At a Glance
- Lightweight, for such a large notebook
- Excellent drawing tablet
- Angle of view on LCD is pretty narrow
- Enormous power brick
With a workstation’s power (and price) in an understated package, the W700 is built for road-ready graphic artists.
Can’t decide between a desktop PC and a laptop? How about a workstation and a laptop? Lenovo’s ThinkPad W700 desktop replacement (and desktop-size) laptop incorporates many of the latest mobile workstation features while also packing in a few unusual–and very welcome–goodies for the graphic artist or CAD designer.
You can truly pile on the options when configuring the W700, but our test system (normally priced at $3963, but listed at $3295 as of 12/01/2008), while not bare-bones by any means, was relatively modestly equipped, with a 2.8-GHz Core 2 Duo T9600 CPU, 4GB of RAM, and 64-bit Windows Vista Ultimate. You can also choose either a 3.06-GHz Core 2 Extreme ($600 extra) or a 2.53-GHz Core 2 Quad Extreme QX9300 (a mere $1000 extra). Lenovo says you can pack the W700 with up to 8GB of RAM, though in late November its online configurator only allowed me to specify 4GB. Our test system had two 7200-rpm, 160GB hard drives configured in RAID 0 (striped, for performance); you can specify up to two 5400-rpm, 320GB drives, or two 7200-rpm, 200GB drives. And while our model didn’t have it, you can also go for a Blu-Ray Recordable optical drive–but that’ll set you back an additional $450.
The T9600 CPU yields plenty of oomph, though. In our PC WorldBench 6 tests, the W700 earned a score of 99, which is only a few points shy of the best score we’ve seen from a laptop. And at a little under 3 hours on a charge, its battery lasted a bit longer than the average desktop replacement notebook we’ve tested.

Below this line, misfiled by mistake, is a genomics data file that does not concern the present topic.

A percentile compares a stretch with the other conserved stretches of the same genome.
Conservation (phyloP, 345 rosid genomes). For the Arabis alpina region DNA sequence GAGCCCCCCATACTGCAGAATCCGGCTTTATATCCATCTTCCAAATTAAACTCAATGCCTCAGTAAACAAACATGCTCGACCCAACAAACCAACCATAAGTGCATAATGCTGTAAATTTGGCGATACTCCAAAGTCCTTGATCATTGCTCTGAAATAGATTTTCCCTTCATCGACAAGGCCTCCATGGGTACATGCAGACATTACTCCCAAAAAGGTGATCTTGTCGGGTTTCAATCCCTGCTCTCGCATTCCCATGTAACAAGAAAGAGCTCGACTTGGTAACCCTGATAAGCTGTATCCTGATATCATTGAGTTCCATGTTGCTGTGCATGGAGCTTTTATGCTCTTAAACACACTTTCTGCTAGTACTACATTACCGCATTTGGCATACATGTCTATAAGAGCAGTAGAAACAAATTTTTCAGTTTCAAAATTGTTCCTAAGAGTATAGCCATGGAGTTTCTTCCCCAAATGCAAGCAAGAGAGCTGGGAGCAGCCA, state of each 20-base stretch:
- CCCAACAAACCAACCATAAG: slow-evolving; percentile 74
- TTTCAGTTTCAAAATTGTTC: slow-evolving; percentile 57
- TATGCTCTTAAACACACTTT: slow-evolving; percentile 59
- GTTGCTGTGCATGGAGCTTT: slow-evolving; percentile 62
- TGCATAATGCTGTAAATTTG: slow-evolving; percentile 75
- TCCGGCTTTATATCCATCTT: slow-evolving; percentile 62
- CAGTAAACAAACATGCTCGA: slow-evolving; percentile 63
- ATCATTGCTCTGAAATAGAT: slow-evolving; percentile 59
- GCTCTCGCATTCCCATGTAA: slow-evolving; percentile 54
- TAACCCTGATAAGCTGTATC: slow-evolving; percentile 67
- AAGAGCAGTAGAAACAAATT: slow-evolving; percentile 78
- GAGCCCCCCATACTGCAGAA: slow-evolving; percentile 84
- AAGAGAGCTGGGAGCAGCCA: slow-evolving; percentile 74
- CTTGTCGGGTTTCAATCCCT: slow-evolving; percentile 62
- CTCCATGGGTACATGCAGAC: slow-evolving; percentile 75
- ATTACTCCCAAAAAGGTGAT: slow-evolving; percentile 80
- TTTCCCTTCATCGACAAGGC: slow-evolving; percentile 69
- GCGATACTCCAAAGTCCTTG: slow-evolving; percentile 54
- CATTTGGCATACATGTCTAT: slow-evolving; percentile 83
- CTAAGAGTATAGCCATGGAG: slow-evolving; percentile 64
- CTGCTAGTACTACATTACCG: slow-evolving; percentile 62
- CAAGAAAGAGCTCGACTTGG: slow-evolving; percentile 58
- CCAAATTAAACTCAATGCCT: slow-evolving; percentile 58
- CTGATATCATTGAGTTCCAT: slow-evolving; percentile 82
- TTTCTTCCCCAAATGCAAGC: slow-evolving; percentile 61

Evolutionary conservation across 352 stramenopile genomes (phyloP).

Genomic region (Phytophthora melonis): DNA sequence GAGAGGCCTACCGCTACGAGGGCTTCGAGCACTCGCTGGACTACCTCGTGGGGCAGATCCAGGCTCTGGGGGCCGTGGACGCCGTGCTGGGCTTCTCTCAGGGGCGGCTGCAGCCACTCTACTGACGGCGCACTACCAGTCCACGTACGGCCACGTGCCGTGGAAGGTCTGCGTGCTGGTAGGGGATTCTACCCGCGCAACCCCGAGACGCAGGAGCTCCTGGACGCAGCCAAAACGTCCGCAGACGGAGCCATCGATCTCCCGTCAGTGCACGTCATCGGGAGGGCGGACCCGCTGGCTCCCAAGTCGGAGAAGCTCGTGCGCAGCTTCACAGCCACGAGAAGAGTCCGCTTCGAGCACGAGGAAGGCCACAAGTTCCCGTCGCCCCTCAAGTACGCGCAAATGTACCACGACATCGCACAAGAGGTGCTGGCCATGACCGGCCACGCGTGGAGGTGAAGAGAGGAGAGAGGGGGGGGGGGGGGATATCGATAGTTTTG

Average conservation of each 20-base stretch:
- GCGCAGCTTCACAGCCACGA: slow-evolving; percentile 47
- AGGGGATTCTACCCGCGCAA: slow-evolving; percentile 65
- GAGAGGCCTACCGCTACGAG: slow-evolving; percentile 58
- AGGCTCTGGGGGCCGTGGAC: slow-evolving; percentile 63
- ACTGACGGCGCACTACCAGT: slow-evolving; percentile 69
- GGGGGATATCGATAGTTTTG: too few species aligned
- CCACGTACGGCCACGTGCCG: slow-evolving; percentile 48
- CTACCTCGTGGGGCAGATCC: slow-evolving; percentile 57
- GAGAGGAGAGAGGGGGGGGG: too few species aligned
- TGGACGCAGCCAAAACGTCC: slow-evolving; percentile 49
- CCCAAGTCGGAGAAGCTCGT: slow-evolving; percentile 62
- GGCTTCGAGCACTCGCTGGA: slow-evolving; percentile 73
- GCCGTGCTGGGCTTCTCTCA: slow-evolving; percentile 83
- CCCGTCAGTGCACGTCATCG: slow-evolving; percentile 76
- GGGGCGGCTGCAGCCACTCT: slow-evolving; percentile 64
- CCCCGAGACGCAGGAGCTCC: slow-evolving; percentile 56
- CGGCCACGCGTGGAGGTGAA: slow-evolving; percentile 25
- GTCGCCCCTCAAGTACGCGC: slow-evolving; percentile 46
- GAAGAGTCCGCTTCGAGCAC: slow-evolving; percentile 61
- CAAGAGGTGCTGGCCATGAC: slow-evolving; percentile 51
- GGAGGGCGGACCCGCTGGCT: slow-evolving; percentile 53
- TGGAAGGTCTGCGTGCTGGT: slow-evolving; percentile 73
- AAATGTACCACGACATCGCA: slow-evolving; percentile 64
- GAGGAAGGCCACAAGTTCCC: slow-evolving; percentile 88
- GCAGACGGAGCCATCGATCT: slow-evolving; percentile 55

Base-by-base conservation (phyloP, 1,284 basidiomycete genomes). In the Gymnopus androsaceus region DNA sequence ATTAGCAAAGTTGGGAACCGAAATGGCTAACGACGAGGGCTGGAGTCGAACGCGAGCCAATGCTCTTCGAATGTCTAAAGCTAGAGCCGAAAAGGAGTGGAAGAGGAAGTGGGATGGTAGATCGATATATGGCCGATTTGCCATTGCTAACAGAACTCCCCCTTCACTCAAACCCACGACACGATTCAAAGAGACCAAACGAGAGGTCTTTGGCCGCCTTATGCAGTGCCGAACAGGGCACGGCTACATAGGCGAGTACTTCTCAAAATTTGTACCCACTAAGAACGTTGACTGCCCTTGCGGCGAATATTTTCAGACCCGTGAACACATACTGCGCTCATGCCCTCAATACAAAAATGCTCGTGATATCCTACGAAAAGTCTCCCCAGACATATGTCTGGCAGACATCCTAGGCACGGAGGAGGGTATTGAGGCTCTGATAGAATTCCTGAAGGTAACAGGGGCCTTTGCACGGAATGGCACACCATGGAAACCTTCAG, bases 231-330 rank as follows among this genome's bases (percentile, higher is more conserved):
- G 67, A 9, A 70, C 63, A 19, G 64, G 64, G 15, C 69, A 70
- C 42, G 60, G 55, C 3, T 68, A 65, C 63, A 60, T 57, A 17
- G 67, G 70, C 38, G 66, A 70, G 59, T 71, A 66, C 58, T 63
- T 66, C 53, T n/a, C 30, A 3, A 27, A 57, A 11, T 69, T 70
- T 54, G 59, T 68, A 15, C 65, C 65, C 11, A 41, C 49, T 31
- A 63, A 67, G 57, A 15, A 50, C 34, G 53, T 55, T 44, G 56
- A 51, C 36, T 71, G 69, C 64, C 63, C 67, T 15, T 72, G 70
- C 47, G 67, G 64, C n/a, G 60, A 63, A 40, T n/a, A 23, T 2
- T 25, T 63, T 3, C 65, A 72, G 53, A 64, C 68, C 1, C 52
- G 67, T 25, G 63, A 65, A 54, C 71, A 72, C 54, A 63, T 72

Because the W700 is a mobile workstation, it comes with mobile workstation graphics–either the nVidia Quadro FX 2700M with 512MB of dedicated graphics memory, or the nVidia Quadro FX 3700M, with 1GB of memory ($400 extra), that came with our test system. That’s a ton of graphics memory, especially for a laptop, and it proves useful in applications that can take advantage of it. For example, I installed the 64-bit version of Photoshop CS4, which has several GPU-accelerated tools and shortcuts, and the W700 cruised along. And while workstation graphics aren’t usually geared for gaming, our test unit performed well compared with other notebooks in this category that we’ve tested. For example, in Far Cry at 1280-by-1024 resolution with antialiasting enabled, it ran at a blistering 219 frames per second. To put that in perspective, HP’s consumer-level HDX18 desktop replacement laptop recently scored 102 in WorldBench, but achieved only 113 frames per second in the same game test.